These red cholla blooms will be published Easter morning which is apropos for symbolic reasons. It would be nice to say I planned it this way but it's either serendipity or coincidence-- take your pick. These blooms are particularly symbolic because they appear on a cactus that much of the year could seem to be dead. They are not really resurrected but they might seem to be so from what they appear to be most of the year. They are also blood red for the sacrifice both of Passover and Easter.
Although I have heard it called buckhorn, snake, or cane cholla, I realized as soon as I has going to write something that I had no idea what its rightful name is. I have some books on cactus and even there I wasn't sure of its proper name. The branches look like big stickery canes most of the year-- until the season to be propagated and then beautiful red flowers from orangish to bluish red appear. Since it evidently cross-pollinates with other chollas, it varies quite a bit for what its colors or shape will be. There is one that looks much the same with yellow to orange blooms.
The intensity of these reds, the beauty of the shapes, all make me feel like the little insects that fly from bloom to bloom bathing in their pollen. It is their season and the beauty is beyond words to describe when you take time to study each perfect flower.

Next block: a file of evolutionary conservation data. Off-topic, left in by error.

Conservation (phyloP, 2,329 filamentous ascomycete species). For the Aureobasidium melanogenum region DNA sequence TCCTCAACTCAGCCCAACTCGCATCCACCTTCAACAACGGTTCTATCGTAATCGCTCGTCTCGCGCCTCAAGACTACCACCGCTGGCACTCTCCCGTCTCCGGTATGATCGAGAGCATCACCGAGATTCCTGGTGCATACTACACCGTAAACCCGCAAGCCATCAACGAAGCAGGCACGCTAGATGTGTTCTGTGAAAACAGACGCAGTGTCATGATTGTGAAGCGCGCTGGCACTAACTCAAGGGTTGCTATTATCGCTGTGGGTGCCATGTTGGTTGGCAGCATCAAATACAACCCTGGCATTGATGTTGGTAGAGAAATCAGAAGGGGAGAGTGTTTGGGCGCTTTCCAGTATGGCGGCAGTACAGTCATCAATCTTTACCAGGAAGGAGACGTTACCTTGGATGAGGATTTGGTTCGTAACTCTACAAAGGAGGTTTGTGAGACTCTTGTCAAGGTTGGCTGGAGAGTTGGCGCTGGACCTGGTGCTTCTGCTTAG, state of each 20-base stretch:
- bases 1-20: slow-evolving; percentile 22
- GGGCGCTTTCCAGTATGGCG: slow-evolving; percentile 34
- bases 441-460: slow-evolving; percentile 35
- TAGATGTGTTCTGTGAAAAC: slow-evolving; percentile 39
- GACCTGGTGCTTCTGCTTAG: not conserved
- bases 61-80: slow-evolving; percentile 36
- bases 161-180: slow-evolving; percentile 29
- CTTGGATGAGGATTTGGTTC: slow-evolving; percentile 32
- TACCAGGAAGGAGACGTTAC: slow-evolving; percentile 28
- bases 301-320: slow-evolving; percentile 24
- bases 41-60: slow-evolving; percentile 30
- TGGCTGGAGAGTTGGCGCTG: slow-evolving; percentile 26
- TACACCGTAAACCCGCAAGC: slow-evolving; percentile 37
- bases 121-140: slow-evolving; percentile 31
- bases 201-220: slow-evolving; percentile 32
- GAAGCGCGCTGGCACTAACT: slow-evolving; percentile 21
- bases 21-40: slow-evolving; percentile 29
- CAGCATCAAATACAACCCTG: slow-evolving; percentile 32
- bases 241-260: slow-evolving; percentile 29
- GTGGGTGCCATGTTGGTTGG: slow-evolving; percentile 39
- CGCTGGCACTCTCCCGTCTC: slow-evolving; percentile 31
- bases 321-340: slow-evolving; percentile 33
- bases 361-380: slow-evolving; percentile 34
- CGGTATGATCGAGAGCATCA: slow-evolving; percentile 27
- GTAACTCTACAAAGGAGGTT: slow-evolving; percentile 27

My goal was to find some fully open. When I did, I realized that it is when they open fully that they begin to fade, turn almost paper-like in their appearance. The full blossom is the last of that flower's bloom.
It would be interesting to have a camera set to photograph one every few hours to get a time lapse of the process. Here is one as it first begins to open.
This is the season these chollas seem to be born again in the need to find a way to continue their kind. It is not just Christianity that teaches of a rebirth being a necessary part of life.
Did you know that Easter comes from Judeo-Christian roots but also is near the time of an important pagan celebration? Christ was crucified during the Passover both expressing the need for a blood sacrifice. The name Easter derives from possibly the Babylonian goddess Ishtar or in Celtic mythology as Oestre or Easter. There is through this fertility goddess the connection to rabbits.
Have you wondered why Christian Easter is celebrated when it is? Shouldn't it be connected to Passover which it is sometimes coincidentally but only consistently in the Greek Orthodox Church. For the rest of us, it will always be the first Sunday after first full moon after the Equinox. It's funny isn't it, how we have these pagan roots for many Christian celebrations but their source is denied. For more information, check out: Religious Tolerance
All photographs taken in Tucson Mountain Park west of Tucson, Arizona. Although we have these same varieties on our Tucson property, they will not bloom until we are back in Oregon.